Small Changes Make Big Changes

I read couple small tips from a SQL Server MVP that I had to try out.  I was surprised this is the first I’d ever heard of them.  The tips were concerning optional parameters – basically, when you pass a default to match everything or a specific value to match.  Like all things programming, there’s plenty of ways to accomplish the same results.  The difference is how well they perform.

Take an example where you are optionally filtering a table by VendorID, NULL means match everything.  The two ways I’d done this previously are:

and (@vendorid is null or vendorid=@Vendorid)

and

and vendorid=isnull(@Vendorid,vendorid)

Only subtly different.  I had always worried about the second option because I’d read that using functions ruins chances of optimization using indexes, but it turns out to not be the case.  The new suggestion by the MVP was to use BETWEEN and COALESCE the NULL default value into an upper and lower bound.  So, storing a high value number like 999999999 in a variable called @MaxInt, the clause looks like

and vendorid between coalesce(@VendorID,0) and coalesce(@VendorID,@MaxInt)

But how does it perform?  Interestingly well. When using an ID the query plans were:

57% of batch using the OR construct

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vs. 53% of batch using ISNULL

image

vs. 26% of batch using COALESCE

image

When using NULL as the value, the query plans were the same and the batch percent was different but relative: 42%, 38%, and 16%.

The I/O cost was significantly lower when using the BETWEEN and, as shown, there’s less complexity and it results in a lower cost to the overall batch.

The other tip was another use of COALESCE.  Instead of:

and (@streetnumber is null or streetnumber like '%'+@StreetNumber+'%')

use:

and streetnumber like coalesce('%'+@StreetNumber+'%','%')

In my testing, that single change took the statement from 68% of the batch to 60% of the batch.  After changing all the criteria, the whole query went from an unusable 25 seconds to a manageable 4 seconds.

Saving Objects–Simple, Not Difficult

XML can be a wonderful thing.  Storing XML in SQL Server can be wonderful, too.  It gives you a place to store a lot of data in one field and is especially useful if that data is considered one unit of data.  A good example of this would be storing user preferences, for example, a stripped down table like:

image

So that’s one field: preferences.  Now let say that we have some items we want to store, like a few general preferences and some dialog boxes where the user checked the “Do not show this message again” option:

Public Class UserPreferences

    Private _UserID As Integer
    Private _General As GeneralPreferences
    Private _DoNotShowMessages As DoNotShowMessagesPreferences

    Public Property General As GeneralPreferences
        Get
            If _General Is Nothing Then _General = New GeneralPreferences
            Return _General
        End Get
        Set(ByVal value As GeneralPreferences)
            _General = value
        End Set
    End Property

    Public Property DoNotShowMessages As DoNotShowMessagesPreferences
        Get
            If _DoNotShowMessages Is Nothing Then _DoNotShowMessages = New DoNotShowMessagesPreferences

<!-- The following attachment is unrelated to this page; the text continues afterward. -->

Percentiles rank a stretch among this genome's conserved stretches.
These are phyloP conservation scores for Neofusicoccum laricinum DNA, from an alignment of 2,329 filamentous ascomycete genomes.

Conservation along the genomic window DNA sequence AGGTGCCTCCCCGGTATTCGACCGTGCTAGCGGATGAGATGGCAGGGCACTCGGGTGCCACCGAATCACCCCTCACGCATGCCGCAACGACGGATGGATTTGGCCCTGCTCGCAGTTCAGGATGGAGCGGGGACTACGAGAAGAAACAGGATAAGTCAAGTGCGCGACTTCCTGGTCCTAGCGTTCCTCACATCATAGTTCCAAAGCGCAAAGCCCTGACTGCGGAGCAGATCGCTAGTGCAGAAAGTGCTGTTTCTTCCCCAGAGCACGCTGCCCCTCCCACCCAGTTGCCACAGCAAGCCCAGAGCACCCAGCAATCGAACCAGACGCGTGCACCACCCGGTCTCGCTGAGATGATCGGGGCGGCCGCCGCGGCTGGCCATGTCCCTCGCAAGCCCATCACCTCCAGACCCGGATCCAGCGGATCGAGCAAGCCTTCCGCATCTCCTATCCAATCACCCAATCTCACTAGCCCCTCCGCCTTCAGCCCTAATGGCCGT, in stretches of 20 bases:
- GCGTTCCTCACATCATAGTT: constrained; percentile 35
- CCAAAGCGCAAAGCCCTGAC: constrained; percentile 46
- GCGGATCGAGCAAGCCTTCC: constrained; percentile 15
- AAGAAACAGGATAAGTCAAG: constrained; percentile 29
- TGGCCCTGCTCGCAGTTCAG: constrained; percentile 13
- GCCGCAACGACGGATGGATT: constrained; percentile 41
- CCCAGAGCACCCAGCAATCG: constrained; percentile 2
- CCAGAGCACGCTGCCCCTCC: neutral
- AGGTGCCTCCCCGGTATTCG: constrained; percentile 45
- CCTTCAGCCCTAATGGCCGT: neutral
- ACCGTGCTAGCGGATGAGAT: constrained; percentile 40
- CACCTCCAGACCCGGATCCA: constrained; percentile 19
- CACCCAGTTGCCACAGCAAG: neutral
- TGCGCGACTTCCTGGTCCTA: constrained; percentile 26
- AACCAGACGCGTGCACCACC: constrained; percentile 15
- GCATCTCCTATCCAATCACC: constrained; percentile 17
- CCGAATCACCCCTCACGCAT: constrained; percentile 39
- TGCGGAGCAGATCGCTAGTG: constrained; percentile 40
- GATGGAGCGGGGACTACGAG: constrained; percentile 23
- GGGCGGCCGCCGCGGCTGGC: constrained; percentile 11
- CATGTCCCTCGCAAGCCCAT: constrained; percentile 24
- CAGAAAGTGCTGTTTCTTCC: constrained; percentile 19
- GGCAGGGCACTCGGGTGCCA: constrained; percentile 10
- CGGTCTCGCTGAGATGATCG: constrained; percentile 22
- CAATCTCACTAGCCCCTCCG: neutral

Return _DoNotShowMessages
        End Get
        Set(ByVal value As DoNotShowMessagesPreferences)
            _DoNotShowMessages = value
        End Set
    End Property

    Public Sub New()

    End Sub

    Private Sub New(ByVal userID As Integer)
        _UserID = userID
    End Sub

    Public Class GeneralPreferences
        Public Property ShowSplashScreen As Boolean
        Public Property UseAlternateColorScheme As Boolean
        Public Property NumberOfItemsinGrids As Integer
    End Class

    Public Class DoNotShowMessagesPreferences
        Public Property HideNoResultsMessage As Boolean
        Public Property HideCloseConfirmation As Boolean
    End Class
End Class

This gives us two nested classes that store our values in nice groups, held in a class that allows us to access those nested classes and set the values.  Now we want to create an XML document that we can save and load in SQL.  So saving would be something like:

    Public Sub SaveXML()
        Dim doc As Xml.XmlDocument
        Dim parentNode As XmlNode
        Dim childNode As XmlNode
        Dim parms As New Generic.List(Of SqlClient.SqlParameter)

        doc = New XmlDocument
        doc.LoadXml("<UserPreferences />")

        parentNode = doc.DocumentElement.AppendChild(doc.CreateNode(XmlNodeType.Element, "General", doc.NamespaceURI))

        childNode = parentNode.AppendChild(doc.CreateNode(XmlNodeType.Element, "ShowSplashScreen", doc.NamespaceURI))
        childNode.InnerText = Me.General.ShowSplashScreen.ToString

        childNode = parentNode.AppendChild(doc.CreateNode(XmlNodeType.Element, "UseAlternateColorScheme", doc.NamespaceURI))
        childNode.InnerText = Me.General.UseAlternateColorScheme.ToString

        childNode = parentNode.AppendChild(doc.CreateNode(XmlNodeType.Element, "NumberOfItemsInGrids", doc.NamespaceURI))
        childNode.InnerText = Me.General.NumberOfItemsInGrids.ToString

        parentNode = doc.DocumentElement.AppendChild(doc.CreateNode(XmlNodeType.Element, "DoNotShowMessages", doc.NamespaceURI))

        childNode = parentNode.AppendChild(doc.CreateNode(XmlNodeType.Element, "HideNoResultsMessage", doc.NamespaceURI))